Edgbaston Reservoir & Ladywood, Birmingham – tracing a young J R R Tolkien’s steps

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Yesterday I made the most of the sunny weather and took my first walk around the reservoir with my friend Suki. Despite living only a mile away for 18 months I had never got around to seeing the nature reserve and I was surprised to find there was 70 acres of it. It was created by Thomas Telford in 1827 as a top up to the city’s canal system and is still used for that purpose today. It had a seaside feel to me, especially with the gulls chorusing and hopeful metal detectors scanning. 

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The Tower Ballroom sits on the very edge of the reserve. In the 1870’s it used to be an ice-rink before becoming a dance hall in the 1920s.  Suki had worked there as a bouncer in the past and had witnessed much anti-social behaviour over her time. Unfortunately in 2014 the owners were taking to court for playing House of Pain without a phonographic licence. In tuneful synchronicity I heard their best known track “Jump Around” twice before the day was through.

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A few minutes walk away is the impressive Perrott’s Folly built by John Perrott in 1758 but no-one is clear of the reason why. Perhaps he wanted his own version of the Rapunzel tower. The Folly was used as the city’s weather recording station between 1884 and 1979. The last time it was open to the public was 2008 during a celebratory weekend which featured the life of J R R Tolkein who grew up nearby. Right now they are looking for volunteers to fill its small courtyard with plants.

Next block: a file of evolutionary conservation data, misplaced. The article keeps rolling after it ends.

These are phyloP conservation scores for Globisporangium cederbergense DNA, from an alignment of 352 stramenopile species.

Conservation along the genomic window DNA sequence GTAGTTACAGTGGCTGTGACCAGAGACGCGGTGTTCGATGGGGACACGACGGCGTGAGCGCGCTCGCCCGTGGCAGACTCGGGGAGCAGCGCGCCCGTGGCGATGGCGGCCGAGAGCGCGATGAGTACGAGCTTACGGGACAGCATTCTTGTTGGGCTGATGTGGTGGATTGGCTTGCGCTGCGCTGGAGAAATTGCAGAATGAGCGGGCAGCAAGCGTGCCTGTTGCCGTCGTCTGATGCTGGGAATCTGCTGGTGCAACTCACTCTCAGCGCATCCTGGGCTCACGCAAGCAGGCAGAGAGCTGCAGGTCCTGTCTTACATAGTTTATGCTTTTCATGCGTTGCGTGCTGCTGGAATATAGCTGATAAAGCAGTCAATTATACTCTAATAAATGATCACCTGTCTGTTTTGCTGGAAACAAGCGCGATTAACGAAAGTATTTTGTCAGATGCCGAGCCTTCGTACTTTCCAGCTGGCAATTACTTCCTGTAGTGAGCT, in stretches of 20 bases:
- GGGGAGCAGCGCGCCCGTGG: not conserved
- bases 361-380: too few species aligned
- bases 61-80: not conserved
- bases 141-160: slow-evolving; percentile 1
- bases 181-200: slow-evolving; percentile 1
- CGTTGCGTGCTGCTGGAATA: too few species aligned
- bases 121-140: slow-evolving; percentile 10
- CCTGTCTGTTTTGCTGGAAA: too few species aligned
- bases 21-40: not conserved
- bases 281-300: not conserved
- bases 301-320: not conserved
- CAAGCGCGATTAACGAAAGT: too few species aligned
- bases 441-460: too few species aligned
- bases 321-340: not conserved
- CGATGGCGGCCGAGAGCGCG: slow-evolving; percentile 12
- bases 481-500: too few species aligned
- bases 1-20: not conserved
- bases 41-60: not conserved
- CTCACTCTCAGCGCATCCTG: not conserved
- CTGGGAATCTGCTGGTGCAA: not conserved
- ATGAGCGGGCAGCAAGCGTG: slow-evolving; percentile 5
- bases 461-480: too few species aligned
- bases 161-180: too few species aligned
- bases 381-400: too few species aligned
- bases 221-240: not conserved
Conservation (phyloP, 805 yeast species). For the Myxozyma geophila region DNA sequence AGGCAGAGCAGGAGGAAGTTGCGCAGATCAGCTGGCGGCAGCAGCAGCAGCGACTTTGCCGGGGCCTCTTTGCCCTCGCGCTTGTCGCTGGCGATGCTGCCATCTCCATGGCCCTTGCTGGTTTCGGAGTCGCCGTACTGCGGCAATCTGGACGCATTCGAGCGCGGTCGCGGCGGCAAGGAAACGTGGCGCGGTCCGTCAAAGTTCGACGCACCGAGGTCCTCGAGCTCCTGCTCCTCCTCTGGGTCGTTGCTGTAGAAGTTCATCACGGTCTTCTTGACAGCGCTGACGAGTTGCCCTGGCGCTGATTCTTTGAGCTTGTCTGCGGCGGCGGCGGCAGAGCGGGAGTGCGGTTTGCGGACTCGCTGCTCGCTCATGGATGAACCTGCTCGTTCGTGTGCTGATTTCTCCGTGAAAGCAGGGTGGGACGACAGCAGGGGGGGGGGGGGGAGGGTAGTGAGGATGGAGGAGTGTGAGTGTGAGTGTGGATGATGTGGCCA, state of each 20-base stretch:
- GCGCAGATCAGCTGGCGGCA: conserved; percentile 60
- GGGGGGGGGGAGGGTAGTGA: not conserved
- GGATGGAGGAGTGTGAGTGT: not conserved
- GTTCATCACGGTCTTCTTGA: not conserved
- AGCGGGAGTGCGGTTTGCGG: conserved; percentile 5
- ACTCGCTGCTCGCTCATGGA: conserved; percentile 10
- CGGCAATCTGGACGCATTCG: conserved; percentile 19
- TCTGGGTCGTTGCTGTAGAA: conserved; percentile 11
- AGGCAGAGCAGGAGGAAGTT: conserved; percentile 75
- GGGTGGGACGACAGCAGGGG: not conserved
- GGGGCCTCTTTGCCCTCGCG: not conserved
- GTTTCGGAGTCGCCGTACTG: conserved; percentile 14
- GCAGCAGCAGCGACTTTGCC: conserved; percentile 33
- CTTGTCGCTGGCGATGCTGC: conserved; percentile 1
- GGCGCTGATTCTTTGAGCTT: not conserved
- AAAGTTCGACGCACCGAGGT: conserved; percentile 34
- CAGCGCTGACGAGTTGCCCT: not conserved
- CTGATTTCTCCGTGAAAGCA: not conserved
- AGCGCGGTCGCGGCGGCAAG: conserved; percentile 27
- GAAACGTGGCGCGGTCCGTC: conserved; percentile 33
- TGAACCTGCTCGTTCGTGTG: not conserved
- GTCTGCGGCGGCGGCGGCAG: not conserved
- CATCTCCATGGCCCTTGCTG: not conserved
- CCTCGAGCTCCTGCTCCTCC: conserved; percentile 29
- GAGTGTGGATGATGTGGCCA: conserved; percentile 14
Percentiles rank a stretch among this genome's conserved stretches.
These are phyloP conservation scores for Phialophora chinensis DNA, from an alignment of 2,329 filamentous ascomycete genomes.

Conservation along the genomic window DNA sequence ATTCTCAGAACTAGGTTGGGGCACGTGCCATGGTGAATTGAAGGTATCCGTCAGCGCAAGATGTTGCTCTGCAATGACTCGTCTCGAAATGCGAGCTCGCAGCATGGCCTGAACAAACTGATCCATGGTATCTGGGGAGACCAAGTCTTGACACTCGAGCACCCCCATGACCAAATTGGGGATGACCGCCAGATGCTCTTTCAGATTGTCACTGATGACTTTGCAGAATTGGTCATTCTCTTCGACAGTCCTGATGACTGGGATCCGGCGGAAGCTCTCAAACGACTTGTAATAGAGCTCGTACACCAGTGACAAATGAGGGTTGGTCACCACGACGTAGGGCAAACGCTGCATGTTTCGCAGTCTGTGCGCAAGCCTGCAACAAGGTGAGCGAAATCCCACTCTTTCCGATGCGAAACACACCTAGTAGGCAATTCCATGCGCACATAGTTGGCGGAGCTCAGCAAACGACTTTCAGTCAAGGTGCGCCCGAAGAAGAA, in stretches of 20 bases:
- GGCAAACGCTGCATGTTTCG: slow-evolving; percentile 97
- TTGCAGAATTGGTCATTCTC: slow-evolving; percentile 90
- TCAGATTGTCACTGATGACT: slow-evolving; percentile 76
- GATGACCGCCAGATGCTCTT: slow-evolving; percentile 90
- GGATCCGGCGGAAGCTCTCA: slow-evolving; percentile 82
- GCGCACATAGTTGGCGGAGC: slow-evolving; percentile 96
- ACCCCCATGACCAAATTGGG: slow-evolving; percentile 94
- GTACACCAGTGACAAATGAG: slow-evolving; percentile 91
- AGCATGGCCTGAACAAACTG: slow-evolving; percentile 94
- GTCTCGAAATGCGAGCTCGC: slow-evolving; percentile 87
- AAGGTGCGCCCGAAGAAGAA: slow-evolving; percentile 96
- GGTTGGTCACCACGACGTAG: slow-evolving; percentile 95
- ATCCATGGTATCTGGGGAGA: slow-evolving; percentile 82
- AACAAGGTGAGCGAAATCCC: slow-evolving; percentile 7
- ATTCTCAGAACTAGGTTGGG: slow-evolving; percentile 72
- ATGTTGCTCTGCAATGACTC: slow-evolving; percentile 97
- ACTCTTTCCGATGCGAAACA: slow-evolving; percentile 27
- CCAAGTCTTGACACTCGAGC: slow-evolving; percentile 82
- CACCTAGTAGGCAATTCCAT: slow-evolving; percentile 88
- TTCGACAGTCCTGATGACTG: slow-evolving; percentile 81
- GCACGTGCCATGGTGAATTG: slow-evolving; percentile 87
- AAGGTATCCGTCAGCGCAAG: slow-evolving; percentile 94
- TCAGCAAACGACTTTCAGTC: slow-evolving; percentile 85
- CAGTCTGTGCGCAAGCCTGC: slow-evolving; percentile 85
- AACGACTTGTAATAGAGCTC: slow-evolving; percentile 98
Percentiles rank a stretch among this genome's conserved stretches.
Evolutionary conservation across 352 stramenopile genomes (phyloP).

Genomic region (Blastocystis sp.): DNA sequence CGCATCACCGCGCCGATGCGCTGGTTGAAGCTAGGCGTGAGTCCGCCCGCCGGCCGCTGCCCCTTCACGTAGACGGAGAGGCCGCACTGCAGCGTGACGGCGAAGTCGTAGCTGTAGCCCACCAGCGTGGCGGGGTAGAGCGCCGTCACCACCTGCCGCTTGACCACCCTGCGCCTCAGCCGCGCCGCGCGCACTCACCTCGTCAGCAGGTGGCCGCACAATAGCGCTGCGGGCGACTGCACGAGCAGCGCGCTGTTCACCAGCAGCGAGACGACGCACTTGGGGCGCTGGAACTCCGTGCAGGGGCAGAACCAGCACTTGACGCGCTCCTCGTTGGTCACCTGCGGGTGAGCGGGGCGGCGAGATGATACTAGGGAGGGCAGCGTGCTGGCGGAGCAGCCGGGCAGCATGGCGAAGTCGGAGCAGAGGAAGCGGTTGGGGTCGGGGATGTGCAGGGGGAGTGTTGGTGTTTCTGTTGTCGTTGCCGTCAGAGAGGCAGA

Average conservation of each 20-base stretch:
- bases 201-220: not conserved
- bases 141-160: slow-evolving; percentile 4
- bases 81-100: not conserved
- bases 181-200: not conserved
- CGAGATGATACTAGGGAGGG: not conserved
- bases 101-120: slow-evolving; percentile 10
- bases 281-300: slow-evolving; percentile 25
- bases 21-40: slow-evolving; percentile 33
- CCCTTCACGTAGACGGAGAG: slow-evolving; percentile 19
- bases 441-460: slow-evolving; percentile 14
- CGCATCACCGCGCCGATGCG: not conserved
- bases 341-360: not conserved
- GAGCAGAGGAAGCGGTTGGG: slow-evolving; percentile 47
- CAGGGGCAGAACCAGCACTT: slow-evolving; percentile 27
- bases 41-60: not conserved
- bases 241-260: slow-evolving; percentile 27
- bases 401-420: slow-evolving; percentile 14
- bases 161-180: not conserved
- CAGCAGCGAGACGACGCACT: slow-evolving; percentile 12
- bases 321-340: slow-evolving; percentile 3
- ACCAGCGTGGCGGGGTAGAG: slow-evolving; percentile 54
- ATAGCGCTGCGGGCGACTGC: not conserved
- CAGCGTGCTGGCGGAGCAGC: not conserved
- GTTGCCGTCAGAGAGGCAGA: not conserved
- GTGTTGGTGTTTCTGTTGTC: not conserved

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Here is a building neither of us expected to see. We could see an unusual yellow spike from a distance and so headed towards it. Well it turns out Ladywood houses the Birmingham Buddhist Academy with an admirable pagoda. The pagoda is the earthly manifestation of the mind of the Buddha, therefore is a prime symbol of the Buddhism faith. The organisation is a registered charity and construction started in 1998. 

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On route I enjoyed a short-lived friendship.

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We ate at the only cafe in the area, The Reservoir Cafe, basic sustenance of hash-browns and beans from the All Day Breakfast menu.

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Jean Francois Gravelot, a French tightrope walker who renamed himself The Great Blondin, daintily crossed the Edgbaston Reservoir in 1873 hence homage is paid to him on the main road into Ladywood. I could only catch him in silhouette as we drove by but I think it looks kinda good.

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The inner city area of Ladywood is notorious for being one of the most deprived areas in Britain, despite it neighbouring Edgbaston the poshest mansion filled place in Birmingham.  Suki and I felt very safe (maybe because it was daylight?) and despite the litter and regular whiffs of cannabis we fully enjoyed our tour.

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